In the comments section of my last post, To A Gay Anti-Christian Who Suddenly Converted, something beautiful happened. It started when long-time reader (and always awesome commenter) Jill wrote this:
I am trying to understand this in my life, where Christianity isn’t always the most compelling belief system for me, and I don’t know how much more genuine wrestling I can do with it to make it be a true fit for me. … I wish I held a fraction of the clarity that you [John] and others here seem to have, perhaps naturally. I truly respect it, and admit some envy of it. .. I’m attending a church, taking a bible study class… it’s supposed to feel right at some point, right? … At this point, I don’t know what I’m doing wrong.
Our dear friend Matt responded to this touching honest inquiry with:
Jill, I don’t think you’re doing anything wrong. But if it helps, “Christian” is something that you are, not something that you do. And to be something, you don’t really have to do anything else other than declare it, even if just to yourself.
Maybe this angle will help, since you know me so well: I’m not a transgender male because I wear certain clothes or act or sound a certain way. I’m male because I say so. I have declared it to be so. And before I told another soul on the planet, I told myself. That was the first step. I did some reading, studying, and reflecting afterwards, of course. But nothing would have happened if I hadn’t taken a leap and actually embraced this thing. I continued because every step along the way felt more natural than the last, always knowing that I could absolutely go back if this was not it.
The motivation always came from inside. And so the same is with Christianity. You already have everything you need, right now.
I next chimed in with:
This is really wise counsel, Matt. I’m not sure I’m capable of adding anything to it. Except maybe this: Jill: It is, I suppose, at some point supposed to feel right. But it’s never going to feel perfectly, wonderfully, enlighteningly right. It’s never going to utterly fulfill you. It’s not that big of a deal, basically. Becoming a Christian doesn’t give you all the answers. It barely gives you any of them. It doesn’t make you feel In Tune or wise or balanced or centered or wonderful or uplifted or anything. It makes you feel–when you put in the effort to feel like it, when you want to feel like it, when you close your eyes and breath deeply and help yourself to feel like it–that God is a real, actual force in the universe, that he/she is on your side and desires what’s best for you, and that once, a long time ago, he/she manifested him/her self as the figure now known to history as Jesus Christ.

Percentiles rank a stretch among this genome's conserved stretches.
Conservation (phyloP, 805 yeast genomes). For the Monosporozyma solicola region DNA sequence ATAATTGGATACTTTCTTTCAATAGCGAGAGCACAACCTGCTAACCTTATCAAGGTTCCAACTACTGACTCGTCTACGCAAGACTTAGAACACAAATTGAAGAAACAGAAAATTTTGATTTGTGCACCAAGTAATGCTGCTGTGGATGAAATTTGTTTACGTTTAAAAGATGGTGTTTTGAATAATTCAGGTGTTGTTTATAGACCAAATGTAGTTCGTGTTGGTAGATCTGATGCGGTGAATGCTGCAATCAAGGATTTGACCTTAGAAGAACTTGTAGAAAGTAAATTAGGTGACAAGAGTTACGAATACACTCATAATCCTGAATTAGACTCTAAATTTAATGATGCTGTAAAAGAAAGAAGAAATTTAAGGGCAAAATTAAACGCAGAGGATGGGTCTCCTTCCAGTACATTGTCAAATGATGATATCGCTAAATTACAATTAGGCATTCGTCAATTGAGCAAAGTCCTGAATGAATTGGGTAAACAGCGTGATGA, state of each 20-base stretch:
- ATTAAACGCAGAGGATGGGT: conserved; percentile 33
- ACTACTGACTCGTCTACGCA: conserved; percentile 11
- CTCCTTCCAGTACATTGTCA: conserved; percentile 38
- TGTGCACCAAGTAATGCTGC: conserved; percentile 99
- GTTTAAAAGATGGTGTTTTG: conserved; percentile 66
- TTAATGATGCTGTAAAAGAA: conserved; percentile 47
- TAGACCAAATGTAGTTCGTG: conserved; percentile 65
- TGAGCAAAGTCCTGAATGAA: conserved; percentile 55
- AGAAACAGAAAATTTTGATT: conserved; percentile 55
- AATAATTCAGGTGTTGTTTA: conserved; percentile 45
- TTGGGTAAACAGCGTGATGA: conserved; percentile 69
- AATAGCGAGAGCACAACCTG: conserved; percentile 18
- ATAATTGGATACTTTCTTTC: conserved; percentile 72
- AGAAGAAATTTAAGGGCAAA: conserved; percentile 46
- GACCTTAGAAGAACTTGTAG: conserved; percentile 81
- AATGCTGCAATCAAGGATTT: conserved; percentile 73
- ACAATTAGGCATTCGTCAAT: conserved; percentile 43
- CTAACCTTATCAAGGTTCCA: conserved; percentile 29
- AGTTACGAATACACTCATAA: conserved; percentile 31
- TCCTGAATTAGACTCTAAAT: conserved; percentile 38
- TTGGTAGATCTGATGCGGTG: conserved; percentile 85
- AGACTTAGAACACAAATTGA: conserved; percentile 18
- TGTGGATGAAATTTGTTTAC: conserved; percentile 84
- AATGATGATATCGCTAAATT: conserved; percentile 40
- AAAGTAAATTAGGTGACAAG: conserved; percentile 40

That’s it. God once came to earth, and the Bible is the whole of that story. Believing that’s true is all that being a Christian is.
All really being a Christian is is associating the truth we all have inside of us with God–with, more specifically in the case of the Christian experience, with the Holy Spirit. Believe that that inner voice you have–the same one that’s telling you, for instance, not to be duped by any bullshit religion–is GOD talking to you–and boom: You’re a Christian.
That’s God. That’s the holy spirit. That’s the very living essence of Jesus, still hanging out, still talking to you, still … with you.
That’s it. That’s all it is. Believing that the unerring truth within you–the light within you, the voice of impeachable reason within you, the moral compass within you, the thing inside you which has made you survive–is the holy spirit/God, is Christianity.
It’s a great context for understanding/experiencing your life. That’s all. But, you know–and especially when life flips and then body slams you to the floor—that can be everything.
The unflaggingly thoughtful David then wrote this:
I’m a Christian. Full stop. I believe that Christ was God incarnate. I believe that Christ died on the cross to reconcile a sinful world with a holy God.
I’m also married to a Jewish man who pursues God in his own way. I’m good with that. Our understanding of creation/eternity is completely incomplete. Anyone who pretends to have God figured out is either a liar or a fool.